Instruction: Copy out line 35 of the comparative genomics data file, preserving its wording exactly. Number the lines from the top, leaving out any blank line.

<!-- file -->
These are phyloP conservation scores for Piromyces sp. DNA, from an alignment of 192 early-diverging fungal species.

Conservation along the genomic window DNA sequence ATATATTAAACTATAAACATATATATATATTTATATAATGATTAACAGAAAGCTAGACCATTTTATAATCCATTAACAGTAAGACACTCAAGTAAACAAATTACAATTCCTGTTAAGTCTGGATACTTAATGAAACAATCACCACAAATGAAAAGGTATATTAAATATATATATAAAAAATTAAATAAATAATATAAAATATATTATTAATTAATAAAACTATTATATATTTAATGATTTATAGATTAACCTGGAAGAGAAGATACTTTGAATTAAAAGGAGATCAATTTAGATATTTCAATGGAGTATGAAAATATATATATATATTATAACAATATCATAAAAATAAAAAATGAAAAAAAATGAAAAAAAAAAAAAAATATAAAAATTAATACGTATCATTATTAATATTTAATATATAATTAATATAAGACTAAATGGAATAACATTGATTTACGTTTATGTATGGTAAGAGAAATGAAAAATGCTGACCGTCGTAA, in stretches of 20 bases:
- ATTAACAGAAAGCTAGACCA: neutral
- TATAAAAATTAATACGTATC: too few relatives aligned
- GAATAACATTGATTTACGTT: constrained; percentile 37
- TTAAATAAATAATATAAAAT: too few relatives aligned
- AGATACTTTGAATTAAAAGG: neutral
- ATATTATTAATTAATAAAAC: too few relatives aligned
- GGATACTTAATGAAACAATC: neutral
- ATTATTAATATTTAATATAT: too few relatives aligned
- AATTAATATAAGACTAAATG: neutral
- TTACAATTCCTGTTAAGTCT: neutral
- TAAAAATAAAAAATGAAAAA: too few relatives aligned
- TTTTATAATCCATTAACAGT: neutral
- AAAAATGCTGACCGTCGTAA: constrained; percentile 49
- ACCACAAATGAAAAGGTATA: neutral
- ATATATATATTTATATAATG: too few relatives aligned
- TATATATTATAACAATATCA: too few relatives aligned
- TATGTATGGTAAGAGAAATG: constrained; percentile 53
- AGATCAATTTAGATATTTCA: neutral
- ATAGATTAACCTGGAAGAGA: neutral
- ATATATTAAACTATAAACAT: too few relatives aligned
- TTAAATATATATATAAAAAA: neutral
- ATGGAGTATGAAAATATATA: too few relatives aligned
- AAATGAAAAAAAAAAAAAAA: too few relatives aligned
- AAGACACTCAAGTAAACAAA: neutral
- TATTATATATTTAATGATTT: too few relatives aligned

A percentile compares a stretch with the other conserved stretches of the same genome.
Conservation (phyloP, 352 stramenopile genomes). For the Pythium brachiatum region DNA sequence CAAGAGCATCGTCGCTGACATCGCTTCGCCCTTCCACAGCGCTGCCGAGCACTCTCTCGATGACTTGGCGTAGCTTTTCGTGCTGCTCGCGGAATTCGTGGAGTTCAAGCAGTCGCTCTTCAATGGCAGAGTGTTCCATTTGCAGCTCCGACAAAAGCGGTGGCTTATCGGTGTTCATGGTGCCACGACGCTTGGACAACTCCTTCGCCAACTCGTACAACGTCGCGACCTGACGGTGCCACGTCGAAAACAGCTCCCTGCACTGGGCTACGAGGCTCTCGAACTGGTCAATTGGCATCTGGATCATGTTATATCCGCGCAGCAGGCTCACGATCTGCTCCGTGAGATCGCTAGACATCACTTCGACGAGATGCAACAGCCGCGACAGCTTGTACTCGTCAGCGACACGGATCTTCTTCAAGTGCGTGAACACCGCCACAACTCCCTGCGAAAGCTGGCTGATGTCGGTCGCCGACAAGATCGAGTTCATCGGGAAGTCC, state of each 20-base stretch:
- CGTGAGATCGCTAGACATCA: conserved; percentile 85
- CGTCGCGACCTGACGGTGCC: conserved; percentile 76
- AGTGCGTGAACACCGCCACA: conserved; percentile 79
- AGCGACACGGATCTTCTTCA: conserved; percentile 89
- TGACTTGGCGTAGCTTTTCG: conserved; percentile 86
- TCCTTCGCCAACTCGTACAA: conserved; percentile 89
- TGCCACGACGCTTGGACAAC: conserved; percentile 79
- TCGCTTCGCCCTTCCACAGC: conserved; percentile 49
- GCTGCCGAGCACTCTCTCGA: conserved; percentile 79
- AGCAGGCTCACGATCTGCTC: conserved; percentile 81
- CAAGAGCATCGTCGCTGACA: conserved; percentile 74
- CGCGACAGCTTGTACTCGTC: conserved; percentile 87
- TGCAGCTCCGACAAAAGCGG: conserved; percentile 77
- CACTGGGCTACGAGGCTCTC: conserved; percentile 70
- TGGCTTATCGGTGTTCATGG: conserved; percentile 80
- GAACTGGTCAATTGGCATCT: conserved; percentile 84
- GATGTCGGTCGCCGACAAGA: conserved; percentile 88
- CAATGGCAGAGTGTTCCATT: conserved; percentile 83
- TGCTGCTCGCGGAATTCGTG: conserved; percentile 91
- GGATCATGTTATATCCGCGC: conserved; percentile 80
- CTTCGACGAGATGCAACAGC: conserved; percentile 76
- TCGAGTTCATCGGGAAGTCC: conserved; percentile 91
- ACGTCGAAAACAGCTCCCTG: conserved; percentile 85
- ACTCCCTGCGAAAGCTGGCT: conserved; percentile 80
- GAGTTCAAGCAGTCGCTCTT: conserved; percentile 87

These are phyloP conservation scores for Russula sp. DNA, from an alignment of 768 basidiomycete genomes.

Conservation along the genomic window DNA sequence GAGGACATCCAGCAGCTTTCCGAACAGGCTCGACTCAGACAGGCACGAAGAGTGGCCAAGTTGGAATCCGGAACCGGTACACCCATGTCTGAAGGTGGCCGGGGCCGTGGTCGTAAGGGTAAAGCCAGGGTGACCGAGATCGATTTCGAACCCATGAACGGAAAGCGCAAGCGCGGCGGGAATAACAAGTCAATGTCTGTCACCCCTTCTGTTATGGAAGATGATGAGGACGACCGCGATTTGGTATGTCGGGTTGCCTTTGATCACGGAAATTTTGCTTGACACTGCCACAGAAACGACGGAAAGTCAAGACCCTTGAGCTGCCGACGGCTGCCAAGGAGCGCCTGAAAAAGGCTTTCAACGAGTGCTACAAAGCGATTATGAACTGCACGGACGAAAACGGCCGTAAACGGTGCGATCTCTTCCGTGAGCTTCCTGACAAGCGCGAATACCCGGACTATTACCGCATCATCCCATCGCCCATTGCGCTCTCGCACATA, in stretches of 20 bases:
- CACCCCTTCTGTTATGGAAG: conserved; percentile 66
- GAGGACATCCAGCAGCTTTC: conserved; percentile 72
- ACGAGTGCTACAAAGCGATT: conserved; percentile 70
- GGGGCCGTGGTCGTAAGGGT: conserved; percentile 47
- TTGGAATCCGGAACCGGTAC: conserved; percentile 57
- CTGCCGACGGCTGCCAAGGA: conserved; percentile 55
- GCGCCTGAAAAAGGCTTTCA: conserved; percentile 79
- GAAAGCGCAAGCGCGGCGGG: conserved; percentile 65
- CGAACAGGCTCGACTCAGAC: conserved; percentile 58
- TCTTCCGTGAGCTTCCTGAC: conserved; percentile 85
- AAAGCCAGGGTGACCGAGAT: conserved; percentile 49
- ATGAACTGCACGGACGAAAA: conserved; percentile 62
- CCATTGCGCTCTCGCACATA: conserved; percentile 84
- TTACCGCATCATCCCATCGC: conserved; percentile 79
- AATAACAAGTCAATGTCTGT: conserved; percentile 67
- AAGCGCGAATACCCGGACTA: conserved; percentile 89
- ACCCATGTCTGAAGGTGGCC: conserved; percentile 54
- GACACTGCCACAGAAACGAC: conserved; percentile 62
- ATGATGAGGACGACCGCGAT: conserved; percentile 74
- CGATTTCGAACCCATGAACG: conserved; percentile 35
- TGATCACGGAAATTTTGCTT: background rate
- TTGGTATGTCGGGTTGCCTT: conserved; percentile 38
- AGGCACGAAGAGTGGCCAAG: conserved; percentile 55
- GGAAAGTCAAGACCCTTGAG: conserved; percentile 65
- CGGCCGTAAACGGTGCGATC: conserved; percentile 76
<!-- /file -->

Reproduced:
- TCCTTCGCCAACTCGTACAA: conserved; percentile 89